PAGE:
Are you sick and tired of doing the same repetitive workouts in the gym, week in and week out, and not seeing any real improvements or progress?
If so, then it’s probably time for a change.
If your progress has stalled and you’ve reached a natural plateau, something in your training needs to change.
You could change the volume, the frequency in which you train, the routine you follow, or you could try incorporating new exercises into your routine.
They say that a change is as good as a rest and by incorporating new exercises into your routine, you can potentially make some impressive gains in a short period of time.
As you probably know, leg training is the most brutal form of training out there, and when we think of training legs there is one exercises in particular that instantly springs to mind.
That exercise is the humble squat, and it is very effective.
This compound movement targets multiple muscle groups at once and is one of the most anabolic exercises currently in existence.
If you perform regular barbell squats week in and week out, however, eventually your body will stop responding to the stimuli you are placing it under, and not only that, but you’ll also get bored.
If you’re looking for an awesome new exercise as a replacement for standard squats, why not try the Jefferson squat?
Jefferson squats are brutal, but if done right, boy are they effective.
Here’s the ultimate guide to Jefferson squats.
What exactly are Jefferson squats?
If you’re wondering why they’re called Jefferson squats then don’t worry, all will soon become clear.
Once upon a time, Jefferson squats were as popular in gyms as bench presses and bicep curls.
As time went by, however, fewer and fewer people performed the standard Jefferson squat and looked for newer, more sophisticated exercises to work their legs and lower bodies instead.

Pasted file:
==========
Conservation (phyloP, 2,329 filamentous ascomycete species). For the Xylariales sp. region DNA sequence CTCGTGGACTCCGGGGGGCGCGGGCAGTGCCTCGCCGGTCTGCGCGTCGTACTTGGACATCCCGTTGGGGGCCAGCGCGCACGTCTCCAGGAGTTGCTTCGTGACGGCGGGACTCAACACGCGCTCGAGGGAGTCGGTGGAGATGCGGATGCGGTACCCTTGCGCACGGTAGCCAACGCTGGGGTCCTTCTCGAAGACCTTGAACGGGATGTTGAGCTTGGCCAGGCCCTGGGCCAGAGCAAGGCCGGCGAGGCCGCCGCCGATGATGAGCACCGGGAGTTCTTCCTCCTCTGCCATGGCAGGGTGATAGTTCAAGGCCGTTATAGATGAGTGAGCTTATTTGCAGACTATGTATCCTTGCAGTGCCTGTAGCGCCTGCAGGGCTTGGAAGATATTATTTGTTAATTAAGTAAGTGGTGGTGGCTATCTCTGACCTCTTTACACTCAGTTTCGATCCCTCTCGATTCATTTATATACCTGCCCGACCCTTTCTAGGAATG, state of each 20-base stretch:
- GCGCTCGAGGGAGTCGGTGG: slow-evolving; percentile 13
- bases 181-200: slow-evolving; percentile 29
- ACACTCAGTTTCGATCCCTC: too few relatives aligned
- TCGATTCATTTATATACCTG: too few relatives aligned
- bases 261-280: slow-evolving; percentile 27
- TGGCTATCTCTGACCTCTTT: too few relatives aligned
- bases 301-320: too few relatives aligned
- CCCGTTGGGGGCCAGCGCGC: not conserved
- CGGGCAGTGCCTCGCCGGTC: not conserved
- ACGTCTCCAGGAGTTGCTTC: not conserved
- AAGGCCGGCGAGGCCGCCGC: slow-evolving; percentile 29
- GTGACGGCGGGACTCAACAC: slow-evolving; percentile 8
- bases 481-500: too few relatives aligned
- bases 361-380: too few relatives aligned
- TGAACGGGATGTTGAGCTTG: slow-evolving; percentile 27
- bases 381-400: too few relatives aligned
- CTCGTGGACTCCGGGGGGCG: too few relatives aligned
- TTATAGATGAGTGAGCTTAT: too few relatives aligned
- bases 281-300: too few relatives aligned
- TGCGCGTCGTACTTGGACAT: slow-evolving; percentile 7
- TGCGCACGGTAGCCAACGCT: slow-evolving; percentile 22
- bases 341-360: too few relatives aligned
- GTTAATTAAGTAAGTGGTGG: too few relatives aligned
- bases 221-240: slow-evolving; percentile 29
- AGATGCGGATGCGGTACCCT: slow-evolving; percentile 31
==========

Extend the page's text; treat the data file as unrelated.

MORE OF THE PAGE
Jefferson squats are, as the name implies, a variation of squats, though with a very big difference.
The exercise itself goes back over one century.
It is named after a man named Charles Jefferson.
Now, Charles Jefferson wasn’t an ordinary person, he was a freak.
No really, he was a circus freak as he was part of a traveling circus where he traveled from city to city displaying his incredible feats of strength.
Remember, back then in the late 1800s, bodybuilding, powerlifting, and strongman wasn’t mainstream at all.
It was literally considered for freaks, which is why Jefferson was so popular.
Each week he would break chains with his bare hands and display incredible feats of strength with various barbells, dumbbells, and weights.
One exercise he was famous for was the one known as the Jefferson squat.
Well, actually he was famous for two exercises because he also created the Jefferson deadlift, which is almost identical to the Jefferson squat (more on that later).
The exercise is great for building leg strength, for stimulating muscular hypertrophy, and for building anti-symmetrical strength and anti-rotational strength.
Bodybuilders, powerlifters (for example Brad Castleberry), strongmen, and athletes alike, all utilize this exercise and enjoy fantastic results from it.
How to perform a Jefferson squat
You probably know how to perform a barbell squat, but Jefferson squats are very different.
Here’s what to do:
- Begin with a barbell with a fairly light set of weight plates on either end.
- Straddle the bar with both feet a little wider than shoulder-width apart.
- Now, place your right foot parallel to the barbell and is at a 90-degree angle.
- Keeping your chest proud and your back straight, slowly squat down and grasp the bar with an overhand grip with your right hand, and an underhand grip with your left hand, a little wider than shoulder-width.
- Now, slowly stand up with the bar keeping shoulders level and arms straight so that you lift with your legs.